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moderndallas.net
Special “Eye” to Watch
June Mattingly // contributing art writer

Jonathan Stewart
“New & Improved”
at Haley-Henman Gallery March  26

This solo show is Jonathan's second at Haley-Henman: it places him in the qualifying process of
receiving an MFA degree from the University of Dallas and reintroduces a totally original artistic
satirist and simulator of consumer-product imagery. A critic correctly commented on his first show
that his colored ink covered pretend packages of food, medicine and other common items used
in the home, "create a parody of commercialism - like serious realistic versions of toy Lego sets."
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Jonathan's forte are three-dimensional silkscreen prints paired with corresponding two-
dimensional prints consisting of "off the wall" made-up brand names, buzzwords and
slogans. These stylized art objects light-heartedly play off packaging styles marketers
fill full of puzzling ingredients, impressive claims and scary side effects. The viewer is
encouraged to playfully interact with personally handmade sculptural symbols similar
to Andy Warhol’s assembly-line carpenter-made plywood boxes from the mid-60s.

Warhol's boxes advertising different consumer products need comparison as they
were quite different in their production and symbolism. His Brillo soap pads and
Kellogg's corn flakes were painted and silkscreened with the logos, the finished
sculptures being virtually indistinguishable from their cardboard supermarket
counterparts sitting on the shelves. The blank “machine-made” look of Warhol’s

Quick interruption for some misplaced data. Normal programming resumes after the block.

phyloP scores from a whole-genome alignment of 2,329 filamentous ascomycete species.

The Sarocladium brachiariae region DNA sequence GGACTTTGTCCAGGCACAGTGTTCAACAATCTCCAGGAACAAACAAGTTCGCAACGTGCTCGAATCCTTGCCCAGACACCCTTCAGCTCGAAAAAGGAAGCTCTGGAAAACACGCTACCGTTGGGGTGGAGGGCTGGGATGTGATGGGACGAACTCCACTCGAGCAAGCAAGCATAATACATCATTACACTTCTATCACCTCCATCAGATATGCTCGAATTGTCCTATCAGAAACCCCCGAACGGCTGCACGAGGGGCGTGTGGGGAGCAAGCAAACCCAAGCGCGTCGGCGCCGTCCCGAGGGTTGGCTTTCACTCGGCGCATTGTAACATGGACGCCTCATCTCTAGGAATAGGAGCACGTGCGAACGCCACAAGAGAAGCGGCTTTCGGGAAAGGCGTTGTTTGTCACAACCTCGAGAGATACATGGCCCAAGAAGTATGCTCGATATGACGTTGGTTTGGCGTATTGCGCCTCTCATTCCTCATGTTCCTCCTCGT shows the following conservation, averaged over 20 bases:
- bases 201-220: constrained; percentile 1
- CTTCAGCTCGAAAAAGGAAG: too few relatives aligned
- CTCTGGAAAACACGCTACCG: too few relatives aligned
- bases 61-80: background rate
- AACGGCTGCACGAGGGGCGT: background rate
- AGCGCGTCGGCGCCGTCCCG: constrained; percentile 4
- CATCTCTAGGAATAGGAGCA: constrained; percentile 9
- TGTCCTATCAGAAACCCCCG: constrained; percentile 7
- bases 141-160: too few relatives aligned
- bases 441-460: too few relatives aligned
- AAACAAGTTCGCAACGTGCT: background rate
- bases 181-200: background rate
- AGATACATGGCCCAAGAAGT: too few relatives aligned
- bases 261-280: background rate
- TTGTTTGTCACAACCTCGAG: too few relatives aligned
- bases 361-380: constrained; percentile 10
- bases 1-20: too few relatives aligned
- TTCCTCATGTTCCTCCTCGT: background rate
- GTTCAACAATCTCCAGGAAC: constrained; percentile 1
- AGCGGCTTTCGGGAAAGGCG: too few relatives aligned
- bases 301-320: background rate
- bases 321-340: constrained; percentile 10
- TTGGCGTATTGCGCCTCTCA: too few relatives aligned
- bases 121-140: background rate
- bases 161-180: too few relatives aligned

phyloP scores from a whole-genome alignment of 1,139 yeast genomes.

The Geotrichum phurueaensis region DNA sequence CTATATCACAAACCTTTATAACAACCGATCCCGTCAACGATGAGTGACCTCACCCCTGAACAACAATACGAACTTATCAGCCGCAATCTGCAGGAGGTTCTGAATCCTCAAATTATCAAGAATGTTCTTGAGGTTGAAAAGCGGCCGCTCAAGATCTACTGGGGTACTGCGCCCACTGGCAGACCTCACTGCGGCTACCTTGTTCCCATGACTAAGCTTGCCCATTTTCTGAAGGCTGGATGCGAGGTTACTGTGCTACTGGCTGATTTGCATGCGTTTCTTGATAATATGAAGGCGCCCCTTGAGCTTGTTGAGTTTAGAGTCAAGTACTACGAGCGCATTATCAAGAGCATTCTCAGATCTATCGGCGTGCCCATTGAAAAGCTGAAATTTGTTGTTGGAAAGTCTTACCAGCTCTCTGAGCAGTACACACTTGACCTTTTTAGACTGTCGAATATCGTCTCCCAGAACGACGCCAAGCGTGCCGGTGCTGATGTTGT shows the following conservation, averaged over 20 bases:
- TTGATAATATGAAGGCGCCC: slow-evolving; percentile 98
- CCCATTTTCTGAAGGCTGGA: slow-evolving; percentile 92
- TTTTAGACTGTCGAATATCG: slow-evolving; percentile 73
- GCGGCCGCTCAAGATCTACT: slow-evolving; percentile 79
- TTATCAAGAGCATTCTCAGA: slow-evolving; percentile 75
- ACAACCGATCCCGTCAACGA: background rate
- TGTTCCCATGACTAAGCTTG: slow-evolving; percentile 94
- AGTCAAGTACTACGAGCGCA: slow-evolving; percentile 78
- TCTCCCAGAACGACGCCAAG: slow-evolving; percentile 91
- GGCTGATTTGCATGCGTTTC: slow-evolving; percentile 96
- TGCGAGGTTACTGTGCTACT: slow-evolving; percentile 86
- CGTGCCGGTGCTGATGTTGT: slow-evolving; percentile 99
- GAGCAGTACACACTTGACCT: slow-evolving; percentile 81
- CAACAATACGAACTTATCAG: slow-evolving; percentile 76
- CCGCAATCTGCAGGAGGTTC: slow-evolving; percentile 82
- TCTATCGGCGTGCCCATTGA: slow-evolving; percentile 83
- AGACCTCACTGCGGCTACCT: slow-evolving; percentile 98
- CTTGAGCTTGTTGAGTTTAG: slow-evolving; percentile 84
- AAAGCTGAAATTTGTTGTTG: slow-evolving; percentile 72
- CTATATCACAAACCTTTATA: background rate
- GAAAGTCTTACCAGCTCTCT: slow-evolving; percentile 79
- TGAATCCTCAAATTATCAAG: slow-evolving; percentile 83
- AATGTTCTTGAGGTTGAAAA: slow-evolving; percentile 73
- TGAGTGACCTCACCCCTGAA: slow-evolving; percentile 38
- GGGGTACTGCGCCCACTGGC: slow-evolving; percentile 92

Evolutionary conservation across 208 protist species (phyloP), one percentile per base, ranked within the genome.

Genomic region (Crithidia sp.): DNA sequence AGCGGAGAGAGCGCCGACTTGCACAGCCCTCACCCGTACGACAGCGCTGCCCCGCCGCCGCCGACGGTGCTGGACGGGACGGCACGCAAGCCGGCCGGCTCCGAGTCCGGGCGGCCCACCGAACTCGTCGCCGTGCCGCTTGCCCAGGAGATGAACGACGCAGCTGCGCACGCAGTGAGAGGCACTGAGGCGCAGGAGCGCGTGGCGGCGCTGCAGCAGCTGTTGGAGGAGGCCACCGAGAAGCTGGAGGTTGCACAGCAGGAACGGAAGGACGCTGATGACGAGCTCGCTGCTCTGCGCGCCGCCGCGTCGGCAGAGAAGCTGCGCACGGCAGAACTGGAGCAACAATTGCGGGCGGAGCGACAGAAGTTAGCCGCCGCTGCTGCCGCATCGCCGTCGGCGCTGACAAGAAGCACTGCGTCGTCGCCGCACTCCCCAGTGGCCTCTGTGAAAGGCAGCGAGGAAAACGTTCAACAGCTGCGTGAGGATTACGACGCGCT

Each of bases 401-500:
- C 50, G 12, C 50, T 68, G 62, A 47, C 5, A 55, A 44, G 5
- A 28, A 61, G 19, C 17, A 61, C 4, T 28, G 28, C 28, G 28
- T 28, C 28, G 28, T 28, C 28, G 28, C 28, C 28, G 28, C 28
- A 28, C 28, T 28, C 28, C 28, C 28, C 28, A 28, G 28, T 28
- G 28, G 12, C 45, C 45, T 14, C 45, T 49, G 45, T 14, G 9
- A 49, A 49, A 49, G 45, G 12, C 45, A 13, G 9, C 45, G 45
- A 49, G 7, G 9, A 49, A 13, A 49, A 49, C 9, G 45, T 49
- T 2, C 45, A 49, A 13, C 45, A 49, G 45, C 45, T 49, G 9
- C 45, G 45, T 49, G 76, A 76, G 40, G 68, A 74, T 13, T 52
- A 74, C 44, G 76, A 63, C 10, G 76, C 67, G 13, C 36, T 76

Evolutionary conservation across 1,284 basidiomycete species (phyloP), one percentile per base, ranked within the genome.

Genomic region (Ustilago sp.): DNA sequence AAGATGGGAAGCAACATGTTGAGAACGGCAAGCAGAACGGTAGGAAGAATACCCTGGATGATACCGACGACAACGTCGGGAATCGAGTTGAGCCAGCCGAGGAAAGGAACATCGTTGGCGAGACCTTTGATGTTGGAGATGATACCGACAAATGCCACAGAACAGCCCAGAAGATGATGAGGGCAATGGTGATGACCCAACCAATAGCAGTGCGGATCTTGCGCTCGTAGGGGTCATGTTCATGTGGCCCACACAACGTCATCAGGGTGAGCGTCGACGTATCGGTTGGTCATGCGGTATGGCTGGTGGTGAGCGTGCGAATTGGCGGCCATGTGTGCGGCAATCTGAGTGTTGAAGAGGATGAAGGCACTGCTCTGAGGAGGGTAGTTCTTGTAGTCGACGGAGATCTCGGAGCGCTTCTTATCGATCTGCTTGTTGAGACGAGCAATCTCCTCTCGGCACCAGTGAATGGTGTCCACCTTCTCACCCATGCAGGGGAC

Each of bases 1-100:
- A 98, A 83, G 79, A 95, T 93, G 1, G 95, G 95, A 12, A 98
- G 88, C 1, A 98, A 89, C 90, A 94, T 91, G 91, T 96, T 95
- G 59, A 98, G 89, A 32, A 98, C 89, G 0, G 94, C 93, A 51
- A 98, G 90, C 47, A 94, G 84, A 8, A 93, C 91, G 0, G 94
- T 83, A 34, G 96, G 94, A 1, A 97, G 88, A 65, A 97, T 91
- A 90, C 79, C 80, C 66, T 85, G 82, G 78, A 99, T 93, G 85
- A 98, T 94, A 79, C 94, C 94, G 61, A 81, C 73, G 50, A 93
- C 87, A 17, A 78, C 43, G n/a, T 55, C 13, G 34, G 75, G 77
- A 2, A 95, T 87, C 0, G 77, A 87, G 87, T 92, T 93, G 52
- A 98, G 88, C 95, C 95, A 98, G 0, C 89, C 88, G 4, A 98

boxes contrasted sharply with the gestural brushstrokes of the Abstract Expressionist
painters of the time.
Jonathan’s second solo is in the qualifying process of an MFA degree in art at the
University of Dallas reintroduces this young artist as a totally original artistic satirist
and simulator of consumer-product imagery. For his first show here D Magazine
in a complimentary way commented that his colored ink covered pretend
packages of food, medicine and other common items used in the home, “create
a parody of commercialism — like serious, realistic versions of toy LEGO sets.”

Jonathan’s forte, three dimensional silkscreen prints paired with corresponding
two dimensional prints become an “off the wall” parody of made-up brand names,
buzzwords and slogans. His stylized art objects play off packaging styles marketers
fill full of puzzling ingredients, impressive claims and scary side effect warnings.
Rather the viewer is encouraged to playfully interact with personally handmade
sculptural symbols similar to Andy Warhol’s assembly-line carpenter-made
plywood boxes from the mid-60s.
Warhol’s boxes advertising different consumer products such as Brillo soap pads and
Kellogg’s corn flakes were then painted and silk-screened with the logos, the finished
sculptures being virtually indistinguishable from their cardboard supermarket counterparts
sitting on the shelves. The blank “machine-made” look of Warhol’s boxes contrasted
sharply with the gestural brushstrokes of the Abstract Expressionist painters of the time.

“I ask the questions:  Can a package be too annoying?  How stupid can a product
get?  My answers are yes and very.  My creations are the illogical extension of these
phenomena.  It’s not the steak that interests me, but rather the box the sizzle comes in.

My images begin in my head, are sketched and added to in a notebook, then
planned with a computer.  The digital files often include hand-drawn, scanned,
and photographed elements.  After the designs of the images are completed in the
computer, they are separated into different colors, then screen-printed onto flat paper.
The paper is then trimmed or cut, resulting in a print, while boxes require additional
folding and gluing.”
Haley-Henman is located at 2335 Hardwick Street the third left after crossing the Trinity
River on the Commerce Street Bridge headed from downtown in sight of the
Calatrava-designed Margaret Hunt Hill Bridge.
www.haleyhenman.com
“Bite-Sized Gotcha!” 2011, 3 D screen-print on paper, 81/4 x 6 x 5 inches
“New!” 2011 3D silkscreen print on paper, 9 x 11 1/2 x 2 7/8 inches
“Air!” 2011, 3D silkscreen print on paper and acrylic, 6 1/2 x 5 x 2 inches